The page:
Don’t hate on my music

by Ryo Miyauchi, Assistant Entertainment Editor

This past summer, I watched local musicians play cover songs at an open mic. It was nothing special, unless you’ve never heard anyone sing Bob Marley’s “Three Little Birds” before. But these two guys in particular caught my attention.

Before they started their song, they shared a brief introduction.

“Our next song is a very cool one you probably never heard before,” they said. “It’s by this unknown artist named Carly Rae Jepsen.”

Naturally, the two began to sing a cover of “Call Me Maybe,” the inescapable pop anthem of 2012.

Look, I have no problem with anyone covering “Call Me Maybe.” It’s a fantastic, dorky pop song about crushing to the point it makes you start flubbing words. But the guys’ gestural wink upset me a bit as a CRJ fan. Instead of reading as a sincere tribute, it played out more like a sarcastic nudge. They might as well have said, “Hey everyone, hope you guys think us playing this cheesy pop song is kind of funny.”

When people sarcastically sing praise to music in attempt to cover up their real feelings, they are appreciating it ironically. The treatment is usually reserved for music with either surface-deep or overly cheesy content. You might have had people play hip-hop songs, such as, say, “My N- – – a” by YG, or Taylor Swift singles partly as a joke.

Sometimes this approach is not intended to do harm but instead a way to ease in a perhaps touchy opinion. Everyone wants to give the best first impression and sharing “I’m a Katy Perry fan” in a straightforward manner is not the best way for some. Admittedly, it can be more comfortable to approach the fact with air-quotes and a laugh than risk getting a bad look.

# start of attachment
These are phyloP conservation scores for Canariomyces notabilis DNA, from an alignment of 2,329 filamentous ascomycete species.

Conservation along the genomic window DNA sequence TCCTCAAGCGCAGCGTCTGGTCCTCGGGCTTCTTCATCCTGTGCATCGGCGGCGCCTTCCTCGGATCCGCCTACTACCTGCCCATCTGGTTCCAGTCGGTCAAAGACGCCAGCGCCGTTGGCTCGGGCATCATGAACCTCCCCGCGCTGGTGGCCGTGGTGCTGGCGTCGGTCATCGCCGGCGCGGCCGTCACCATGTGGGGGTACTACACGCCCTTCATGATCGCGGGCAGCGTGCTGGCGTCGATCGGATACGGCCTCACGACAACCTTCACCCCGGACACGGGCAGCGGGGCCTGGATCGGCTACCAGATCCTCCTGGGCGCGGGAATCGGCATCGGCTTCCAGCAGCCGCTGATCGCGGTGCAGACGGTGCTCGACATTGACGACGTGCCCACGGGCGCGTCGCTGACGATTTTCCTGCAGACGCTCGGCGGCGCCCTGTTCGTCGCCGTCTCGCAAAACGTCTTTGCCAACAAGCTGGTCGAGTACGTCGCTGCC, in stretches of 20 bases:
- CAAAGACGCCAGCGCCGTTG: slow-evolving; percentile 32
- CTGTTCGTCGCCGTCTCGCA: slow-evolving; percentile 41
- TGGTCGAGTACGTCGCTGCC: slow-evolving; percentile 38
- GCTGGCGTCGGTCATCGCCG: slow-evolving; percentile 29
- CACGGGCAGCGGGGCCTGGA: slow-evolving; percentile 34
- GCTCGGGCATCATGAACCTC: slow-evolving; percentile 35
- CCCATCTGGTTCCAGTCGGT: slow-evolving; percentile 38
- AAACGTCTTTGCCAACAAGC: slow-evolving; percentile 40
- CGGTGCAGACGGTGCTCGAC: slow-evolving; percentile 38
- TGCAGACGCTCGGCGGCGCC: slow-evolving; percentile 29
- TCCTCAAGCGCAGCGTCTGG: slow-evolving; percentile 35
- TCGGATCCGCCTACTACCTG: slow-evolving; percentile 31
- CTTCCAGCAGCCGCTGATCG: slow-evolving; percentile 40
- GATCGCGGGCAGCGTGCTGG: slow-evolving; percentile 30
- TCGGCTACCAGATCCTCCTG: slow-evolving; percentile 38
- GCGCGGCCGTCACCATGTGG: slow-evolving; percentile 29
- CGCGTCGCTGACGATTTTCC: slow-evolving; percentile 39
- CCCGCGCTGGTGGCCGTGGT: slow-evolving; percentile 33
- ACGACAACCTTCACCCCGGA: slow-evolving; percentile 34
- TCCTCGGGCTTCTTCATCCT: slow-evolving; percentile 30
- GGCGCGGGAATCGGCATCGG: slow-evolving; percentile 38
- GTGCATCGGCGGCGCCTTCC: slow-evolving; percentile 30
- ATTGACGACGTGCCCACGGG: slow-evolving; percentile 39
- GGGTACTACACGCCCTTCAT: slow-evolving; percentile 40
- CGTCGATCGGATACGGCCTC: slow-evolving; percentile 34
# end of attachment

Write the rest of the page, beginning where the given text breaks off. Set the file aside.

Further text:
However, a seemingly harmless laugh actually condescends a work within a genre. The need to approach that musician with seriousness decreases over time, and the quality of work gets eventually devalued. In the end, it gets difficult to have a sincere discussion about the music at hand.

Here’s an example. Have you ever asked someone if he or she likes music by Soulja Boy? I think he’s a savvy, talented rapper and producer, and I’m more than happy to discuss his music with you. Sadly, in my experience, most people who reply “yes” tend to carry this jokingly excited tone that sends me mixed signals. They usually handle his music as mere punchlines, sometimes dropping in the word “swag” for laughs. I often wish they would have just flat-out said “No, his music is a joke.”

Chances are, the two open-mic guys didn’t mean to mock “Call Me Maybe.” But on the other hand, why the need for a sarcastic segue? If people genuinely like a song by Carly Rae Jepsen, why do people feel the need to cover their tracks to cushion their opinions from criticism? And if they don’t, why pretend to have any interest for a laugh at the expense of another?

Talking about music is supposed to be fun, not a walk in a minefield. It’s OK if you like something, no matter how embarrassing it seems. I’d argue the best part of music appreciation is mentally wrestling with the music to find out why you love or hate it. The people I respect either know firmly why they like an artist or bluntly admit to not care. I’m not so sure about the ones who can’t get themselves to take it seriously.